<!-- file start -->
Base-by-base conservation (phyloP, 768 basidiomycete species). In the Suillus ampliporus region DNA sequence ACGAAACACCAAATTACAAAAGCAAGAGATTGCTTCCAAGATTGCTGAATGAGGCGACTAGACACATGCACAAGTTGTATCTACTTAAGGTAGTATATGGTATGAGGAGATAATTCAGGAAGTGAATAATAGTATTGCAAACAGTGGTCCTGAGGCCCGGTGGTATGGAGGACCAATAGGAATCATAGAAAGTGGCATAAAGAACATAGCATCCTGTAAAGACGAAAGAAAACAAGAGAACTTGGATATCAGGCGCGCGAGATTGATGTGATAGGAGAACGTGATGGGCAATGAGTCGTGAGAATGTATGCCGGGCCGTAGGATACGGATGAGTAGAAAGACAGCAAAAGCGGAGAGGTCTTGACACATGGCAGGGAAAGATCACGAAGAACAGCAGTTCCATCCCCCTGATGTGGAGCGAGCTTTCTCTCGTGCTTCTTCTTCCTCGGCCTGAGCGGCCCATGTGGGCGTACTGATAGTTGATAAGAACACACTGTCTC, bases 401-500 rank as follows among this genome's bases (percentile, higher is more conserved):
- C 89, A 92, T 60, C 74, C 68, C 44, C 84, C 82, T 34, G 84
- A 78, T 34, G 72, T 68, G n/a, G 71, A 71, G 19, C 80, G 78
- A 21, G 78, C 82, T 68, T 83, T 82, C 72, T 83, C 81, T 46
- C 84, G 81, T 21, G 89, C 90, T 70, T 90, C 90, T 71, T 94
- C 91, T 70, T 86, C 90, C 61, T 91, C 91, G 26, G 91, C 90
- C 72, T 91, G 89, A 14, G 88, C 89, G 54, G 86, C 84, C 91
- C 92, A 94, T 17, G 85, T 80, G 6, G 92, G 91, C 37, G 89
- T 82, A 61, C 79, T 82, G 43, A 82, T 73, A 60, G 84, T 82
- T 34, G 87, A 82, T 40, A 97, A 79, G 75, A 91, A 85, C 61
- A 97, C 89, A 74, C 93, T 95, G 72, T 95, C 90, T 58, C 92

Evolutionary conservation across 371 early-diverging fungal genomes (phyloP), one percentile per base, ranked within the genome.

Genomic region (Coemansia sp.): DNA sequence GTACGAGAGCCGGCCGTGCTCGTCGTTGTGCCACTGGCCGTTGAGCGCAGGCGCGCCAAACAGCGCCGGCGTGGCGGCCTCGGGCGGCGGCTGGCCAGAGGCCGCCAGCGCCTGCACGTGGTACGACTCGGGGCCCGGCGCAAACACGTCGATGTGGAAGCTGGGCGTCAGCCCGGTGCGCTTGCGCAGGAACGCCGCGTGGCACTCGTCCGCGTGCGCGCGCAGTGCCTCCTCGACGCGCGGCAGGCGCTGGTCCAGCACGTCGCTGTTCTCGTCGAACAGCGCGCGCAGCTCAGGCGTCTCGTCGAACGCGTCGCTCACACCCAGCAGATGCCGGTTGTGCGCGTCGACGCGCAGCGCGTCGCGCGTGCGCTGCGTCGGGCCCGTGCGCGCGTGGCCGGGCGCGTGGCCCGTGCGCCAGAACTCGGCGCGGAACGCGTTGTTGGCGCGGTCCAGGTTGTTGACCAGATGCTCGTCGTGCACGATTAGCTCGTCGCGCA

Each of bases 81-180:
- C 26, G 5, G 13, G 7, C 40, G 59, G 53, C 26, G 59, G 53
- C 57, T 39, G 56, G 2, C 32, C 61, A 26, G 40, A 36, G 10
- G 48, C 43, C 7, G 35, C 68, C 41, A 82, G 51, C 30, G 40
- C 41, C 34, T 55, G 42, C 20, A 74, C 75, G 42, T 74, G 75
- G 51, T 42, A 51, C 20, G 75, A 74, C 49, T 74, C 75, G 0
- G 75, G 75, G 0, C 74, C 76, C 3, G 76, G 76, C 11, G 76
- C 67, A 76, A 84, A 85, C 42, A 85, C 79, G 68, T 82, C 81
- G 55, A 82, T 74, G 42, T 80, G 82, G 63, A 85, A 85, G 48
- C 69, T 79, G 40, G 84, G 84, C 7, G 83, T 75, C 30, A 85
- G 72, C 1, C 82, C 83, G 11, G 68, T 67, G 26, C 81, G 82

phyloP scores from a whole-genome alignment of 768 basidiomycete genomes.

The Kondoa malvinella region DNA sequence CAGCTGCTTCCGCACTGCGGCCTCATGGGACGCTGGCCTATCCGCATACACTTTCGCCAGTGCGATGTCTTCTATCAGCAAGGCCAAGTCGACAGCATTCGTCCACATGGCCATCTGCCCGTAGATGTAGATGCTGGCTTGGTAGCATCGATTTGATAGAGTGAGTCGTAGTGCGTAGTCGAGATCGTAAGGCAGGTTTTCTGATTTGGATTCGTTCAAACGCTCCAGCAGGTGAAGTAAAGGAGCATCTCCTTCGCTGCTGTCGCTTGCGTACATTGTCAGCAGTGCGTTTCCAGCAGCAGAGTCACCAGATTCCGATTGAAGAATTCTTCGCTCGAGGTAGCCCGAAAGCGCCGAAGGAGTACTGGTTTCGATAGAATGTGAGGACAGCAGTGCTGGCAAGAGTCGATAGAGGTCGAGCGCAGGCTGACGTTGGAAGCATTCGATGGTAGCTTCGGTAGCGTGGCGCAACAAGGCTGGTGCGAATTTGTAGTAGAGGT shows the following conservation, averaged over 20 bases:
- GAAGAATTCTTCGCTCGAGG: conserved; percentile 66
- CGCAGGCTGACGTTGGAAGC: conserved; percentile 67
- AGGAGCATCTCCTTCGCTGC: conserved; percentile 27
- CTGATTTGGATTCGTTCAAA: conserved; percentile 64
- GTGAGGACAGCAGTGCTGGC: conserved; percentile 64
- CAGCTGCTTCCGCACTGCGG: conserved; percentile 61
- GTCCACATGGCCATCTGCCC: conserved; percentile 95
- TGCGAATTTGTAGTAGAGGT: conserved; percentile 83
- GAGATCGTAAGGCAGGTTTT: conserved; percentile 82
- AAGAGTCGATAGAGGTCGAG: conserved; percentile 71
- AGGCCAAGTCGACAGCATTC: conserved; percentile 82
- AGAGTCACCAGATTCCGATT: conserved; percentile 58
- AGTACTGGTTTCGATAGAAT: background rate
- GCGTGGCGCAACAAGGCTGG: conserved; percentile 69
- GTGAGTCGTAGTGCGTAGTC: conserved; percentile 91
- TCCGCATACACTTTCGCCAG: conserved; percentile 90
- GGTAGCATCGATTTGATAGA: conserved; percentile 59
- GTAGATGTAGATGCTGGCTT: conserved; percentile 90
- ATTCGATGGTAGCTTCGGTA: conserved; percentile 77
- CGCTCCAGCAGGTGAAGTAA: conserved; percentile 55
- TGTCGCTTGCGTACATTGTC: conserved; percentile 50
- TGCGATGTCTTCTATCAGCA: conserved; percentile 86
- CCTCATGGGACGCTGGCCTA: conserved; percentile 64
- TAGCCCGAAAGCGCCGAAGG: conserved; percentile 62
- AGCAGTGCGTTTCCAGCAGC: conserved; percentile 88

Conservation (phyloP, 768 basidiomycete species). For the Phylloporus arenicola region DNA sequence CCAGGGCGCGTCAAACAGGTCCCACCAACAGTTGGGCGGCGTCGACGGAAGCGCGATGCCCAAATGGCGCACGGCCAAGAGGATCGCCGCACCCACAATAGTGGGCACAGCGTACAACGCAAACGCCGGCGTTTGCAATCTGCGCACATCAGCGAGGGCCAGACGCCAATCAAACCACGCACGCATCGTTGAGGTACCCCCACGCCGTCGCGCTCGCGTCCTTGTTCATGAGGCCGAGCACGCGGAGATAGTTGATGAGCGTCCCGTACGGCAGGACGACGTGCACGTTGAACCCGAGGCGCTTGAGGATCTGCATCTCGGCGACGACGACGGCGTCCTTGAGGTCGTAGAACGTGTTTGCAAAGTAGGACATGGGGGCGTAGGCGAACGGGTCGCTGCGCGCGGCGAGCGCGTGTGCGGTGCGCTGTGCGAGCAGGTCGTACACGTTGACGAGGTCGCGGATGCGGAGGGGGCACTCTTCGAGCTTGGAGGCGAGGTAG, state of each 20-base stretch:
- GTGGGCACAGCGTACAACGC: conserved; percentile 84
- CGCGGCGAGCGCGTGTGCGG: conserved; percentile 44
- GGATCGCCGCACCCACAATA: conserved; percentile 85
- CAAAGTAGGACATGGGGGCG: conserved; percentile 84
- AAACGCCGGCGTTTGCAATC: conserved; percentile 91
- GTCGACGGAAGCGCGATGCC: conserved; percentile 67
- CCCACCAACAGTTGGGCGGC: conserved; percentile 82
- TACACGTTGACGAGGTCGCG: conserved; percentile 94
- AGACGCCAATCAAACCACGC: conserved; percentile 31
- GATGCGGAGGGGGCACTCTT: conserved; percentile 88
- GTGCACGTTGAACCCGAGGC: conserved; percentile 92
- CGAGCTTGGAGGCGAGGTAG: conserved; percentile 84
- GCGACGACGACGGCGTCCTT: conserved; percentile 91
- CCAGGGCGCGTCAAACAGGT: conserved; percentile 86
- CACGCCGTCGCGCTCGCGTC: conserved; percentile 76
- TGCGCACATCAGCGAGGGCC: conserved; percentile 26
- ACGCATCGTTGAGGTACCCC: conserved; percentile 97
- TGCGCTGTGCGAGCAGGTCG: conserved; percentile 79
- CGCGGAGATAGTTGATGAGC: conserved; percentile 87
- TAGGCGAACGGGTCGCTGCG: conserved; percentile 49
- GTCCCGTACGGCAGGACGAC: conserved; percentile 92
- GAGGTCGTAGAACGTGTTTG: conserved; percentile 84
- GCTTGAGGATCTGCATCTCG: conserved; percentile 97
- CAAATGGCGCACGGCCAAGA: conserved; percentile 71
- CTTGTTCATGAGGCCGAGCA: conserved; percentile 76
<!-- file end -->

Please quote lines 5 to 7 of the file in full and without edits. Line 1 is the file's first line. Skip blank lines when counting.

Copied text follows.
- C 84, G 81, T 21, G 89, C 90, T 70, T 90, C 90, T 71, T 94
- C 91, T 70, T 86, C 90, C 61, T 91, C 91, G 26, G 91, C 90
- C 72, T 91, G 89, A 14, G 88, C 89, G 54, G 86, C 84, C 91